Sexual dysfunction can be the result of a general medical condition or a urogenital one. It can also have psychological factors or be the result of psychiatric or non-psychiatric medications.
Pharmacologic agents associated in male sexual dysfunction include psychiatric drugs such as Lithium, the amphetamines, the SSRI’s and antipsychotics as well as anti-anxiety agents like Xanax. Anti-hypertensive drugs are often implicated. These include Clonidine, Methyldopa (Aldomet), Spironolactone (Aldactone), Hydrochlorothiazide and Guanethidine (Ismelin). Commonly abused substances associated with male sexual dysfunction include alcohol, barbiturates, cannabis, cocaine, heroin, methadone and morphine. Miscellaneous drugs include the antiparkinson agents, Digoxin (Lanoxin), Indomethacin (Indocin) and Propranolol (Inderal).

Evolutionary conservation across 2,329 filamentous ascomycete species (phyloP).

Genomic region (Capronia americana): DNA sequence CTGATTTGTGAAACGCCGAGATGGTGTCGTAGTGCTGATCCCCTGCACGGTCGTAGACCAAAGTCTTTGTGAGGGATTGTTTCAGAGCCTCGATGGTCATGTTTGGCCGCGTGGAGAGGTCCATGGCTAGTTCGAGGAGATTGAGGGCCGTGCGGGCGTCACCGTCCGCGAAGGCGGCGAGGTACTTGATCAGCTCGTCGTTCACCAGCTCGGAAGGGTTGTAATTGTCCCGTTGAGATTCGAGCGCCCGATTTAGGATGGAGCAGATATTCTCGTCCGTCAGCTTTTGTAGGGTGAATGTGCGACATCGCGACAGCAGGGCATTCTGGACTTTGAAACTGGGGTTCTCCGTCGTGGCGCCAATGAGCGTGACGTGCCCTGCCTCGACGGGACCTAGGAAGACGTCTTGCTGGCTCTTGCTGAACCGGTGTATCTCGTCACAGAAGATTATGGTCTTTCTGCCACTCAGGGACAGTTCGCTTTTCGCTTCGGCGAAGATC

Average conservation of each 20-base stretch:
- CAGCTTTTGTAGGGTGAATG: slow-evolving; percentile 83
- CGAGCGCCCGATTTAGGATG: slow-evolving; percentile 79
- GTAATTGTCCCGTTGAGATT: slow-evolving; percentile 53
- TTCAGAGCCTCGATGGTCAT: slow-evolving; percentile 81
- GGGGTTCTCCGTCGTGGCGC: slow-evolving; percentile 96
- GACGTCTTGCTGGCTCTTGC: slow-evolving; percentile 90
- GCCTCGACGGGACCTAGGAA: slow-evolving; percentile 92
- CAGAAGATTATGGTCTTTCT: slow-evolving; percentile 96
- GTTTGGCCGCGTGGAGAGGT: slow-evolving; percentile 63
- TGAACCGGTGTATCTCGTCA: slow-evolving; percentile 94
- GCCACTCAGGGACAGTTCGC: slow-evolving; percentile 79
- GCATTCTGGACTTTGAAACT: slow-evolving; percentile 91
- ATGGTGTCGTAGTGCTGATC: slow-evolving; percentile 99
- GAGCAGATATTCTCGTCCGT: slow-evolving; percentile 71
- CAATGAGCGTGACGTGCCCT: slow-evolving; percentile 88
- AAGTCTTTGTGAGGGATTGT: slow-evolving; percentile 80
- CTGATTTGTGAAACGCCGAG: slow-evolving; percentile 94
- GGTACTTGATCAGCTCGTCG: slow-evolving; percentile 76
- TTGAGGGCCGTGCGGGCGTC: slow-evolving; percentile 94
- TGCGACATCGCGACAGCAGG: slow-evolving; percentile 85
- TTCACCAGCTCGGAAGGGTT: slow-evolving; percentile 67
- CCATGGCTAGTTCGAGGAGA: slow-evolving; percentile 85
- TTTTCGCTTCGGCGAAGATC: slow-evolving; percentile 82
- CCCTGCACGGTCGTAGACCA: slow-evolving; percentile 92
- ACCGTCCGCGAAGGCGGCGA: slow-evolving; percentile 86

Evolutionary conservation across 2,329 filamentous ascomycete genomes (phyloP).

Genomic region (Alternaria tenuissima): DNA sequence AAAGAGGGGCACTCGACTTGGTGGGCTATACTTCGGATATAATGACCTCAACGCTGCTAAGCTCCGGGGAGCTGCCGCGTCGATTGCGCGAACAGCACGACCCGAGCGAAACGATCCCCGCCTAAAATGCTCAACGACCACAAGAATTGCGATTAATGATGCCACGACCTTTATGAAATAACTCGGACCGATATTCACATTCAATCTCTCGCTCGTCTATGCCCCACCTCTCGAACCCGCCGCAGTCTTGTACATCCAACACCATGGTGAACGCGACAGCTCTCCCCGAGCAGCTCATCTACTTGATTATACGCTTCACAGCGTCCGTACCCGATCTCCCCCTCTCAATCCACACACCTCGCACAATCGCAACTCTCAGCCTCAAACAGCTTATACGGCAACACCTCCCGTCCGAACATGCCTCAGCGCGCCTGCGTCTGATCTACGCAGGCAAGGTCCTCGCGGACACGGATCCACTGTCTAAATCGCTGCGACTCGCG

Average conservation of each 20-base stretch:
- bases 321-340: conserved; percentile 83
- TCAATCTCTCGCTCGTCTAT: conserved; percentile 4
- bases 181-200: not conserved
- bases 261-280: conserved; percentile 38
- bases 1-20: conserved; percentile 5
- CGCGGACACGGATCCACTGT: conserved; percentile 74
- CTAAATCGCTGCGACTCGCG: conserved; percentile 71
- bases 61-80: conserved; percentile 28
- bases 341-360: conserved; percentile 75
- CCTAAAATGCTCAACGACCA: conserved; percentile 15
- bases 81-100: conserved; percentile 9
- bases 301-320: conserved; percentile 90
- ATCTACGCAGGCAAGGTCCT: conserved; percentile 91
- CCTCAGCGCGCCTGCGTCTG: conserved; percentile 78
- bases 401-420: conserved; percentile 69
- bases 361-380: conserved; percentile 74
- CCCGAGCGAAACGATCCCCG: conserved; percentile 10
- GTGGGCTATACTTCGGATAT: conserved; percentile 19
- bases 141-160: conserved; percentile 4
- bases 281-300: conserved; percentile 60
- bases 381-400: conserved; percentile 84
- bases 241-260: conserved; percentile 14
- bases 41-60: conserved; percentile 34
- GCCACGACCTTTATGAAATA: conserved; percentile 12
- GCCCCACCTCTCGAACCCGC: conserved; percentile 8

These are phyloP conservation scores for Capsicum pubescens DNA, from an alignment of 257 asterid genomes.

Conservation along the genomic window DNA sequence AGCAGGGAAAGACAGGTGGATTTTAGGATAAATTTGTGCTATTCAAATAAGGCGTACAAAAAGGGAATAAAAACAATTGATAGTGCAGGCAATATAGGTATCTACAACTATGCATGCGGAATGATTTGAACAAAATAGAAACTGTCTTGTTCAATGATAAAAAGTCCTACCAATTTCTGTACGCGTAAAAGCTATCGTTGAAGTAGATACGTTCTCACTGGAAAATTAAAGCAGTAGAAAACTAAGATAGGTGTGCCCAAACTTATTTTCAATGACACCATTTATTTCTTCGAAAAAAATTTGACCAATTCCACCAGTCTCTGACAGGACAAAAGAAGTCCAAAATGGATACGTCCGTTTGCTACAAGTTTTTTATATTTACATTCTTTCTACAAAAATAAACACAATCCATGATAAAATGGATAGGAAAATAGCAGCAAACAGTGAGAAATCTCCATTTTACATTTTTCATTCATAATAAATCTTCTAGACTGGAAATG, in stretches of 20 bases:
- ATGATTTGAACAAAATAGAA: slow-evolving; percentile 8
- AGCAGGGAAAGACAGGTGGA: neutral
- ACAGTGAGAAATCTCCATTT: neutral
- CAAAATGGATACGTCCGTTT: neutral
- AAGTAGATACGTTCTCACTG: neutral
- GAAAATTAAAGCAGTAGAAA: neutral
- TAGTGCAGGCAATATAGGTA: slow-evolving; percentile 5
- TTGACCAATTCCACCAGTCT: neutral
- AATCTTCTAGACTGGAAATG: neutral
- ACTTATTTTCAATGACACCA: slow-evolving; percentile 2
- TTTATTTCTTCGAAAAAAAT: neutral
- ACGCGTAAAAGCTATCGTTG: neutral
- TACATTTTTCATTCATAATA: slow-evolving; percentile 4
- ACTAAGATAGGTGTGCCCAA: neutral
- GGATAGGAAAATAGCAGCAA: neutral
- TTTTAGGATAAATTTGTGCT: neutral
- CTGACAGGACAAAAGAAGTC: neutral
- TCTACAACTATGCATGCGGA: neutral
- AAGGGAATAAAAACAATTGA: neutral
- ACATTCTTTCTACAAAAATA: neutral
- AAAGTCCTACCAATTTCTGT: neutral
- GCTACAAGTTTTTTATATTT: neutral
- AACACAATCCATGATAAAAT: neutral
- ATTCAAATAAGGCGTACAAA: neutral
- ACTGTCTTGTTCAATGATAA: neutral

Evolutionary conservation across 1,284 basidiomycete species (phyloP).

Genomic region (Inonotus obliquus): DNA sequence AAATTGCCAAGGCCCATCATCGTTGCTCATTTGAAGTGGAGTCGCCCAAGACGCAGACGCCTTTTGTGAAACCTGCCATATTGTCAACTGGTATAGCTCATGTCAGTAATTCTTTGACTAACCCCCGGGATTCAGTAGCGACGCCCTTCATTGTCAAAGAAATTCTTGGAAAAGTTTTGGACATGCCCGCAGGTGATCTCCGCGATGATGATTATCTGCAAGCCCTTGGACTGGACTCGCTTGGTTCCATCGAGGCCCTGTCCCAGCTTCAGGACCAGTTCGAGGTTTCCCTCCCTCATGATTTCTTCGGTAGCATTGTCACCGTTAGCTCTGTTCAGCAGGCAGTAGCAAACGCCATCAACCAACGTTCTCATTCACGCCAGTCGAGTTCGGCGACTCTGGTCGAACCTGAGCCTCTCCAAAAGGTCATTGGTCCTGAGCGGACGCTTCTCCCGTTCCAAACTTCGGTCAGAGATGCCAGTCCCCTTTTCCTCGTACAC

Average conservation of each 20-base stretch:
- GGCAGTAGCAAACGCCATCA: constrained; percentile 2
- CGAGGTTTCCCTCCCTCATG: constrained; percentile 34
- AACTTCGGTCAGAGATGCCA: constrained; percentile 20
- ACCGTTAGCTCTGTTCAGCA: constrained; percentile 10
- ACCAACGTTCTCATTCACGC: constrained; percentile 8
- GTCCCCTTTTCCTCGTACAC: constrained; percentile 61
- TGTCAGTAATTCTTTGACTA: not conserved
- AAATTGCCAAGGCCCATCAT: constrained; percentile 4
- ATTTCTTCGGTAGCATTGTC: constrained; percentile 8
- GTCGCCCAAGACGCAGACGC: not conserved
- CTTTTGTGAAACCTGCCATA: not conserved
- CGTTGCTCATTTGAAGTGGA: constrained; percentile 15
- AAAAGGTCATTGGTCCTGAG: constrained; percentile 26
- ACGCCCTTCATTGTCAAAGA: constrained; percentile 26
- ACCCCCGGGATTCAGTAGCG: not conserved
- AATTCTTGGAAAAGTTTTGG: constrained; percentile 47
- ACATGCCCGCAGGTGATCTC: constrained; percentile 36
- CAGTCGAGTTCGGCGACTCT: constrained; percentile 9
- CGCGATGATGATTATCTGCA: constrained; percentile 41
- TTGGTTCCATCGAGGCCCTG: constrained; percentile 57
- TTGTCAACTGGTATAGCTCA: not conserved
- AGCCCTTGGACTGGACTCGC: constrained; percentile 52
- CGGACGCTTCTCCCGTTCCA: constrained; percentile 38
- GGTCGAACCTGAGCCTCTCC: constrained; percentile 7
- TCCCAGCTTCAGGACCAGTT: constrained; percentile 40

In female sexual dysfunction, endocrine disorders such as hypothyroidism, diabetes mellitus and primary hyperprolactinemia can have a negative effect. Antihypertensive medications, CNS stimulants and SSRI’s can also have a negative impact. In other situations, sexual dysfunction is substance induced.